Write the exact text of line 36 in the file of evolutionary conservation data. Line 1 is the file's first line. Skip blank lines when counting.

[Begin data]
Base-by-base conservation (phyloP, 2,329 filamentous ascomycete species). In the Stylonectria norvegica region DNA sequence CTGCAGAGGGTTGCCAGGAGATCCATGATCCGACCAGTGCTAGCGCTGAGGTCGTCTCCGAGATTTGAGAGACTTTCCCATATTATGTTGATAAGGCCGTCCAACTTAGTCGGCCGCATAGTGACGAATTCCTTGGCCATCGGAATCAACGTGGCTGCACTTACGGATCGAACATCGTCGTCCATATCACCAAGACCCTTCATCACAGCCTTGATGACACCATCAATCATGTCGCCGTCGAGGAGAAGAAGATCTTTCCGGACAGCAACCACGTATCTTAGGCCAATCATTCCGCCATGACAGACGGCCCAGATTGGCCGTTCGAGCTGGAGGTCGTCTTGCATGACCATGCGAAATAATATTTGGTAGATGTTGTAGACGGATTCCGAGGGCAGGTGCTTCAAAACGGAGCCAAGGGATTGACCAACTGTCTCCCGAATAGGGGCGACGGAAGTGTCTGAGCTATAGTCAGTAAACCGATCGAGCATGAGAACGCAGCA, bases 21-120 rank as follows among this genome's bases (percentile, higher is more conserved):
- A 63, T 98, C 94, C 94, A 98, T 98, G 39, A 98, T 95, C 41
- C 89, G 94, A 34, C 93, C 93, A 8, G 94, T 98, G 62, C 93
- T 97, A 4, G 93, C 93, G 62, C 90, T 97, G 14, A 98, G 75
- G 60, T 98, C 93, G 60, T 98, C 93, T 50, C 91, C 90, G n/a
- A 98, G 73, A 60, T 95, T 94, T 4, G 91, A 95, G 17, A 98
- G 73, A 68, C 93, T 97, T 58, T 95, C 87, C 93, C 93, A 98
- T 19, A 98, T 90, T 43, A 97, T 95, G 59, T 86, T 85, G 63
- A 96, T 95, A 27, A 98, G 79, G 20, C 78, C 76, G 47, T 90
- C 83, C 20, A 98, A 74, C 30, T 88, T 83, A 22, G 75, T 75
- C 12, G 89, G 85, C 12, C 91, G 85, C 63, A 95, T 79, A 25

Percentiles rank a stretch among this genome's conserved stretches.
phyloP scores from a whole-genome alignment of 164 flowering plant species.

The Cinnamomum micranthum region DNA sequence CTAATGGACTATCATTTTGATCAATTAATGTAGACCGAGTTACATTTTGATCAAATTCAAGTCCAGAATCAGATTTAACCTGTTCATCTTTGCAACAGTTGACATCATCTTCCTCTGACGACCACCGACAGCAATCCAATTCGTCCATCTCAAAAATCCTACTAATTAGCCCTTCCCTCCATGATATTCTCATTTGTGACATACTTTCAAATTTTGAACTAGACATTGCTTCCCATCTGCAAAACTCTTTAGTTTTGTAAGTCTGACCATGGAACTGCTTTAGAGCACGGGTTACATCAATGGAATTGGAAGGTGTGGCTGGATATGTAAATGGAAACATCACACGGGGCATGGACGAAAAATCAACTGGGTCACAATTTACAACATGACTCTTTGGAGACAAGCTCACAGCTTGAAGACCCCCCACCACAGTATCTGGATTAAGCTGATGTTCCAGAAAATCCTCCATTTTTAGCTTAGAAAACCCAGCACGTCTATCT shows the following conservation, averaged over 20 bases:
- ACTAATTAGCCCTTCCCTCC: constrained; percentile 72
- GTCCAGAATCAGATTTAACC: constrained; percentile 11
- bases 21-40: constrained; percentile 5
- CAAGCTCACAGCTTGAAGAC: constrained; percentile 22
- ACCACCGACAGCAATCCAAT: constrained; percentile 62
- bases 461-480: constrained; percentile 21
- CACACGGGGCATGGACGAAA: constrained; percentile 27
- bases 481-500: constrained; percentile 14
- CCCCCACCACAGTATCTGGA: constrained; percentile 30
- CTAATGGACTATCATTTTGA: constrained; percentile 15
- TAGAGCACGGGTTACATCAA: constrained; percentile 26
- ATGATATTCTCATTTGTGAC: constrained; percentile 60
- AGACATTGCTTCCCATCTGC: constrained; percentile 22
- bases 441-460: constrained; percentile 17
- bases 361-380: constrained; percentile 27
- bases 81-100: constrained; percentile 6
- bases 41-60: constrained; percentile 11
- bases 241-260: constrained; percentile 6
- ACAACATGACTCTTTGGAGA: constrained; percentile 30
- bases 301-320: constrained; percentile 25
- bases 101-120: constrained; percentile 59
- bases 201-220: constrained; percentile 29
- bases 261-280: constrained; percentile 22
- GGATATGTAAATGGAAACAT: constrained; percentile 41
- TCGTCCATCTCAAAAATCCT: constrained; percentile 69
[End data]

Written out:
- bases 201-220: constrained; percentile 29